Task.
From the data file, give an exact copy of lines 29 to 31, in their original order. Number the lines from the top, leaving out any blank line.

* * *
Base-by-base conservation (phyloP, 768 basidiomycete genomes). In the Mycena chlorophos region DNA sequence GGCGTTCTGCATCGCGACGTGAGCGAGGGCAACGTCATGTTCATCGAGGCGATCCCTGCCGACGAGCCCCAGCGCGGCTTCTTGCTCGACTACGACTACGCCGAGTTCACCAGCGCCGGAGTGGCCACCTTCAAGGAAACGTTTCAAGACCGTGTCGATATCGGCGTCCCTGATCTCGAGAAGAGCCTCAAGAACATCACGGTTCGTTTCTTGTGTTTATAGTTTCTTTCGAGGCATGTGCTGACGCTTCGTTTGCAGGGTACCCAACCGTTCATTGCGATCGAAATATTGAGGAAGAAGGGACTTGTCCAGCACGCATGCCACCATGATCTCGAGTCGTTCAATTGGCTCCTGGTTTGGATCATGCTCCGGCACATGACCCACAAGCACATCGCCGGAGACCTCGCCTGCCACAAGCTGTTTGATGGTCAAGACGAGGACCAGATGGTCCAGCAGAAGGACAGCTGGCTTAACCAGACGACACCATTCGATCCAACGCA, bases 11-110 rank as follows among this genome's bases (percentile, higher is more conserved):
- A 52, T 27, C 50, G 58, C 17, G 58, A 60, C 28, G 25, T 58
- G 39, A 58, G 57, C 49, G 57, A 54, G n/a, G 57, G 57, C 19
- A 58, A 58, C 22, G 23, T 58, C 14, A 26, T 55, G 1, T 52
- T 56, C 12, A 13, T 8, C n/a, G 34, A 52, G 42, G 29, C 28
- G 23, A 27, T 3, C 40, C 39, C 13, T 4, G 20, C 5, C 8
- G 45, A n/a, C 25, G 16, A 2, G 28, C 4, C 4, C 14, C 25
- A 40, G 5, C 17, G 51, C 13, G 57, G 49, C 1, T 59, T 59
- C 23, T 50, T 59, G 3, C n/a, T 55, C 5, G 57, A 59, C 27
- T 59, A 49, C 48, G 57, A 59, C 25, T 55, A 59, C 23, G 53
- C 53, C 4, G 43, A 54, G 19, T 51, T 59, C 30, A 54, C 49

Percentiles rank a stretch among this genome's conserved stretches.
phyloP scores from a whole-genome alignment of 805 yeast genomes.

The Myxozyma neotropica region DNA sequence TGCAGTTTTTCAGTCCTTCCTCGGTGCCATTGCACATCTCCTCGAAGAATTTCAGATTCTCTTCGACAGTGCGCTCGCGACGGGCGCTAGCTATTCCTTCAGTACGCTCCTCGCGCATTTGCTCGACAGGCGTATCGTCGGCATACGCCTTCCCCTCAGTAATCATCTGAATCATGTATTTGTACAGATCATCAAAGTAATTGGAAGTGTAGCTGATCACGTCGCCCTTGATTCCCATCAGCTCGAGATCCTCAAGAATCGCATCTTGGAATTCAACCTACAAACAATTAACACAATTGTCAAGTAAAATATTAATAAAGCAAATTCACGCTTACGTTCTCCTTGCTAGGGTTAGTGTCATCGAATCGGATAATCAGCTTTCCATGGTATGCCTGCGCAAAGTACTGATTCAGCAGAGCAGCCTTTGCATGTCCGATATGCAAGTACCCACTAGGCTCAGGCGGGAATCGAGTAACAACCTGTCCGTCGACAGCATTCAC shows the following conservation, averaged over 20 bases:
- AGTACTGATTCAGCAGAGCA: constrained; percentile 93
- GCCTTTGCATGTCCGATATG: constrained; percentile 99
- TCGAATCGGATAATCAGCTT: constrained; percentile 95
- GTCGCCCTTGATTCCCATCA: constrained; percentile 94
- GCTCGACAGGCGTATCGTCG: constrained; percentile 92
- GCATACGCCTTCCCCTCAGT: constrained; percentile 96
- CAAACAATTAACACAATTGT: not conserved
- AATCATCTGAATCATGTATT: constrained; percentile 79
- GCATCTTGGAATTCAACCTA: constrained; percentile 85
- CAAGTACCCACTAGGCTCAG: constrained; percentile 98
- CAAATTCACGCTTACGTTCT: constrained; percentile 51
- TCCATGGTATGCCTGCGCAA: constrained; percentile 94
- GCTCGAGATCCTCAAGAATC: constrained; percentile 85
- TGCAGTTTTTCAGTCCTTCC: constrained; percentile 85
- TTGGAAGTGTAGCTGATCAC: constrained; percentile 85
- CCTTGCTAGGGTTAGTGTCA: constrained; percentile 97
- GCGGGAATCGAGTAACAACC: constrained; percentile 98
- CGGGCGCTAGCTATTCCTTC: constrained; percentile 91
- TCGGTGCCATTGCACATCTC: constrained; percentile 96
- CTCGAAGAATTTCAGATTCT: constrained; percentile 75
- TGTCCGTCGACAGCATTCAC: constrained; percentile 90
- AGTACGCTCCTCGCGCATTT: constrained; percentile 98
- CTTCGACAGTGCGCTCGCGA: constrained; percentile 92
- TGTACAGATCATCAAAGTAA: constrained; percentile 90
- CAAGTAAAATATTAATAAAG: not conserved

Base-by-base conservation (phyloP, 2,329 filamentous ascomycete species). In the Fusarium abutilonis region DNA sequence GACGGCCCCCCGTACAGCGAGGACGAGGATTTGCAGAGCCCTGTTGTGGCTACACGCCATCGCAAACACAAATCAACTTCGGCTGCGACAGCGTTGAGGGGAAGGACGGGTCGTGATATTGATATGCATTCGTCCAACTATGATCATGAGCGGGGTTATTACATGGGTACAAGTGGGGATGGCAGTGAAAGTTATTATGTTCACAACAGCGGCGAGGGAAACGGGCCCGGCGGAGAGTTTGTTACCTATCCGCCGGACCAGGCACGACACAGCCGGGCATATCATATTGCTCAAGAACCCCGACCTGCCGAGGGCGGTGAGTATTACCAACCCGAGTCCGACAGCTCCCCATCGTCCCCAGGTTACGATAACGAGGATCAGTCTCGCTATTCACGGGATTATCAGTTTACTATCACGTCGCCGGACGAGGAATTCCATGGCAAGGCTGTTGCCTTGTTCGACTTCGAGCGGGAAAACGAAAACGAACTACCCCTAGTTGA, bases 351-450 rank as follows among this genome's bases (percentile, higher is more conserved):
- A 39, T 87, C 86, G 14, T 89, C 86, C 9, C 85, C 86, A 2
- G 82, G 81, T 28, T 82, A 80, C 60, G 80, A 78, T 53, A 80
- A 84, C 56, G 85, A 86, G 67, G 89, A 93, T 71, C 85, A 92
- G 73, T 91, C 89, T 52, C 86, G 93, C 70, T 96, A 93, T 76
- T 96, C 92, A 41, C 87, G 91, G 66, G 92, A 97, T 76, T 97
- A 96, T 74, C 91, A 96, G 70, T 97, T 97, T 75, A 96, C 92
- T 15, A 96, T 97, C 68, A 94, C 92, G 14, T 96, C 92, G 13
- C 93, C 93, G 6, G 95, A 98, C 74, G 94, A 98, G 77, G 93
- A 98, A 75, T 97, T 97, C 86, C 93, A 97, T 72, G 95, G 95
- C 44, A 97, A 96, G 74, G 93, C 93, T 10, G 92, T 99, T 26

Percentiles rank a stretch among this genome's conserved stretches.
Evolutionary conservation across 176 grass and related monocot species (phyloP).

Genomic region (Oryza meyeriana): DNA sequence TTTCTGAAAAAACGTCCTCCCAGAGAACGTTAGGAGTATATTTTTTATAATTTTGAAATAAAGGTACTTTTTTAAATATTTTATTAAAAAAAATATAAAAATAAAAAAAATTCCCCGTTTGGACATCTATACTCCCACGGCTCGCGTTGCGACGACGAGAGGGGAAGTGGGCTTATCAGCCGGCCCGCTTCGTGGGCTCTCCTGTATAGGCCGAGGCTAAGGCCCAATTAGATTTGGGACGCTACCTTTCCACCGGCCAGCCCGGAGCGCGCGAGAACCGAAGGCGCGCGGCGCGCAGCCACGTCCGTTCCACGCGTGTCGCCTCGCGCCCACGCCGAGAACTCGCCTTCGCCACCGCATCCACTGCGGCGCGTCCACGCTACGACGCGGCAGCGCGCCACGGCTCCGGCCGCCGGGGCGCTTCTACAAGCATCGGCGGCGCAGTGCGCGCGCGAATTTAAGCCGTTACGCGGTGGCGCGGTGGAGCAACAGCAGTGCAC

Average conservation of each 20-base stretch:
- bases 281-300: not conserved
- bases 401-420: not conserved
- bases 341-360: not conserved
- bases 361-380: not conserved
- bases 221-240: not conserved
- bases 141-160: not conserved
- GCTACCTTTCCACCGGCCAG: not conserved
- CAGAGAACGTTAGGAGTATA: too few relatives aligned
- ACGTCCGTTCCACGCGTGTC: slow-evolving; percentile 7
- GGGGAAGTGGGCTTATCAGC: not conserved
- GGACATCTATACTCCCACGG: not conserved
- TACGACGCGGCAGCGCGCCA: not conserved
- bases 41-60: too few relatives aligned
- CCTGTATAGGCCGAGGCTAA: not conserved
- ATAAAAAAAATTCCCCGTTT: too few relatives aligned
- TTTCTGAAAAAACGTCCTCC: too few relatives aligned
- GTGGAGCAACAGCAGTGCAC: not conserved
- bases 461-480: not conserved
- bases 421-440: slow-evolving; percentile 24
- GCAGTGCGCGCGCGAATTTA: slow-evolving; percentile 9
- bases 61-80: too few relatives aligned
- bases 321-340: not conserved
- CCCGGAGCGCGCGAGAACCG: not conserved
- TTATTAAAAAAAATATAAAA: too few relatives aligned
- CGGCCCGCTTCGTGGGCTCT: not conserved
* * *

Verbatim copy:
- TTGGAAGTGTAGCTGATCAC: constrained; percentile 85
- CCTTGCTAGGGTTAGTGTCA: constrained; percentile 97
- GCGGGAATCGAGTAACAACC: constrained; percentile 98